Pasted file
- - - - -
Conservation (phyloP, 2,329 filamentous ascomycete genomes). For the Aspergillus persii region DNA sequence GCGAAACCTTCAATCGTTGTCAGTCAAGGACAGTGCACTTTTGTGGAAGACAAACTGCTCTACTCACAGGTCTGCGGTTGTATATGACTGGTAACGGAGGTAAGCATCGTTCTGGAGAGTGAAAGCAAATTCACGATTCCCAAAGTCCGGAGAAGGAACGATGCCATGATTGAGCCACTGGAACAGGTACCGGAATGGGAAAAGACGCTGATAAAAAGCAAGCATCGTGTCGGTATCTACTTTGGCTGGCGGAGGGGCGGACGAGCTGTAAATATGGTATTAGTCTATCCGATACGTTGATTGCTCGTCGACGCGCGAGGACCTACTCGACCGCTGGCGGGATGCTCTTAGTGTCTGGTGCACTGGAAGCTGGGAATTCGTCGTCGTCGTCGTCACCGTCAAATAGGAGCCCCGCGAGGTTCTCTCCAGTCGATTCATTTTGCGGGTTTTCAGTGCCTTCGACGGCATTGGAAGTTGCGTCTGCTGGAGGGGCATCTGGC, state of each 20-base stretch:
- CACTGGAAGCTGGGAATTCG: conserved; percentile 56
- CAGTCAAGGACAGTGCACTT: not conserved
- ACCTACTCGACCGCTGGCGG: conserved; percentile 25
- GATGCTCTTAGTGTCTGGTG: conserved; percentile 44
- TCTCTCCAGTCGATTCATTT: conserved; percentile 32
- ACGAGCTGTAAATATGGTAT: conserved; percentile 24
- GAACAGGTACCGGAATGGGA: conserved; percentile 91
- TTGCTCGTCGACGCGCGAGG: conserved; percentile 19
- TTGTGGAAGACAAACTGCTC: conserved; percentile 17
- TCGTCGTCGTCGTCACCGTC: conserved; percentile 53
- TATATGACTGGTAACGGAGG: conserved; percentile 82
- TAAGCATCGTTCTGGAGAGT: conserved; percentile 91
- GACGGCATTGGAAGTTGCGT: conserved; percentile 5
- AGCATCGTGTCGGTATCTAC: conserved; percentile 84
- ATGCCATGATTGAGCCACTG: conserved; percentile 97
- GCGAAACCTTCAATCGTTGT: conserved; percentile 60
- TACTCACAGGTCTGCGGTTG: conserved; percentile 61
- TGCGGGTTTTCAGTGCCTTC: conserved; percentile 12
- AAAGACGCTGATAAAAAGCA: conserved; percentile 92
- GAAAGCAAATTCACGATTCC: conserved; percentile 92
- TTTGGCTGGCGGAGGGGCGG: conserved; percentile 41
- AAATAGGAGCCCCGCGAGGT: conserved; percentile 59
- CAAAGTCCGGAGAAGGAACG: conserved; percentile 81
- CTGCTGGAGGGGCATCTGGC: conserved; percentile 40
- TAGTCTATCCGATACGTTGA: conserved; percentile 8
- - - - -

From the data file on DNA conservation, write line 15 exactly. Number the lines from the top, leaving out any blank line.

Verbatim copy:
- AGCATCGTGTCGGTATCTAC: conserved; percentile 84